Ep #3 (transcript): What Groomers Wish You Knew About Your Doodle: From brushing, styles, & bathing to mats and shaving

From Teddy Bear Cut, Puppy Cut, to Don't Poodle My Doodle, I cover these and more as I interview grooming industry expert River Lee and ask all of the questions doodle parents have about grooming.  River pulls the curtain back and invites listeners into the grooming salon back room to hear what groomers and the industry are experiencing. River and I both want the best for our dogs and use this time to bridge the gap and create more understanding.

Want to know how to brush the RIGHT way before your next grooming appointment? Catch Episode #6 on How to Brush Your Doodle.

For our free gift, the Doodle Coat Must Haves Cheat Sheet, go to https://thedoodlepro.com/musthaves/

Highlights include:

  • Why does grooming cost so much (and is about to cost much more)?
  • Why is there a grooming shortage leaving appointments harder to get?
  • How often should your doodle get groomed?
  • Why do groomers shave doodle's coats?
  • How can you prepare your doodle to have a good experience at the groomers?
  • What are doodle parents doing that is driving groomers crazy?

Download my free gift to you for listening at thedoodlepro.com/brushing to get the inside scoop on what groomers WISH you knew about brushing your doodle!

For our free gift on the best brushing tools, the Doodle Coat Must Haves Cheat Sheet, go to https://thedoodlepro.com/musthaves/

You can follow me, The Doodle Pro™ on instagram.com/thedoodlepro or Facebook.com/thedoodlepro to see behind-the-scenes peeks of the doodles she cares for daily.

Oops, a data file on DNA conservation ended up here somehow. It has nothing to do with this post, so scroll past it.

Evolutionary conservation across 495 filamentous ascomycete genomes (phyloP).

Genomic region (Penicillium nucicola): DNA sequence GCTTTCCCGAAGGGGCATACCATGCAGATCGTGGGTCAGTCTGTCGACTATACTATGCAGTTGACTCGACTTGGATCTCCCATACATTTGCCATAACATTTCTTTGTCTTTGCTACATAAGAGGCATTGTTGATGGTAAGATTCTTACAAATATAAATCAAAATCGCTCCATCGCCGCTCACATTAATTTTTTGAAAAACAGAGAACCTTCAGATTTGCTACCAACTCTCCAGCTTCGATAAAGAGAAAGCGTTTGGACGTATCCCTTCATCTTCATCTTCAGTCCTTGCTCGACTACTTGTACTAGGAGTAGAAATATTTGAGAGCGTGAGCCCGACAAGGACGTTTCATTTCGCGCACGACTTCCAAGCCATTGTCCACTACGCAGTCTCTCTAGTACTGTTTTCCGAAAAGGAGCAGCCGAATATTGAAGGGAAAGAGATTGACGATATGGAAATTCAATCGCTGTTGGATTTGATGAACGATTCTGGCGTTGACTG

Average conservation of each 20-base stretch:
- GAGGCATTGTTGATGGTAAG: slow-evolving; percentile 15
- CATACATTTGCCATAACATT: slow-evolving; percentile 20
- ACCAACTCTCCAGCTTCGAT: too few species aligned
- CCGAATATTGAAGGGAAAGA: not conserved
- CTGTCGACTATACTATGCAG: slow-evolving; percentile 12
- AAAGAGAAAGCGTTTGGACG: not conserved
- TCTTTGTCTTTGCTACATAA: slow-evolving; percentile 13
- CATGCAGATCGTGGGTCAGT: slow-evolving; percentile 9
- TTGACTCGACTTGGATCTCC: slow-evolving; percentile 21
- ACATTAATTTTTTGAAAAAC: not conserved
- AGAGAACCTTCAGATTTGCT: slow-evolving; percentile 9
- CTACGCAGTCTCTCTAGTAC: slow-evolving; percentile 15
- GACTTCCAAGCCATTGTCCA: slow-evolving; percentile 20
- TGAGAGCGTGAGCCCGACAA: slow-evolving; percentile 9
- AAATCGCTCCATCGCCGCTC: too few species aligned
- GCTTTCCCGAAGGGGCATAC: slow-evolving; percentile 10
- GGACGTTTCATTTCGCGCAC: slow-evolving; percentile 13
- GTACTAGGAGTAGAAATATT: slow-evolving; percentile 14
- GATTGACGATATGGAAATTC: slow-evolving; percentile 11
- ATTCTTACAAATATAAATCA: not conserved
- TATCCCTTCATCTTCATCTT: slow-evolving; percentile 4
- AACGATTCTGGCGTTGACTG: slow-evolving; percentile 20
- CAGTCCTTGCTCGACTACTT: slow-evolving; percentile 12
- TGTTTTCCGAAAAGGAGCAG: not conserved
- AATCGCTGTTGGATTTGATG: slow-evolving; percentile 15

You can follow River Lee at instagram.com/thesavvygroomer/ or youtube.com/c/SavvyGroomer 

If you want to bring your Doodle parenting to the next level, sign up for The Doodle Pro™ Society waitlist now! Members get exclusive access to The Doodle Pro™, Doodle training modules, and live Q&A's with world renowned guest experts (that would usually charge $100's each to book a virtual session). Visit thedoodlepro.com/waitlist to be the first to know when doors open again!

Read transcript:

(autogenerated)

Hello, this is Corinne, The Doodle Pro™, and I'm thrilled to have a talented grooming business coach and expert join us. Her name is River Lee, and not only has she been a groomer and owned her own salon, but now she coaches and is a business expert on the groomer side of things across the country. We are excited to get some answers for the many questions that doodle parents often have when they go to the groomers.

What is the groomer looking for when they say that the doodle needs to be brushed? What are we doing that's frustrating groomers? And why is it so hard to get an appointment right now? I'm thrilled to have River with us to answer these questions and happy to introduce her now. Hi River! Hey, how is everyone? Wonderful, we're so happy to have you.

I know I didn't give your background justice. If you can share a little bit more about what brings you to this point in your career and what you're doing now. Absolutely. So for those you guys that don't know my name, my name is River Lee. I'm the founder of the Savvy Groomer, where I teach groomers to go from being burned out, broken, broken, to healthy, wealthy, and happy building a grooming business on their terms. My background is a unique, I opened up a grooming salon four days before my son was born because I was pregnant living in my car. And I built that up to a five employee grooming salon with a membership model. We were doing 40 dogs a day.

I built that up and I sold that and actually went and did a feline exclusive mobile. I built that up and I sold it. And a lot of it was figuring out how to best serve my customers as well as taking care of the pets. And that's really what I help groomerss do. And I, this is such a great opportunity. I feel like I should do a trigger warning.

Like we're all friends here though. And I really want to thank you so much for letting me have the opportunity here, because I think that we can bridge this gap. I think there's so much anger on either side and I think it's really unfortunate. So my goal is today is we're here for the dogs. Yes. Right? And we're here to bridge this gap.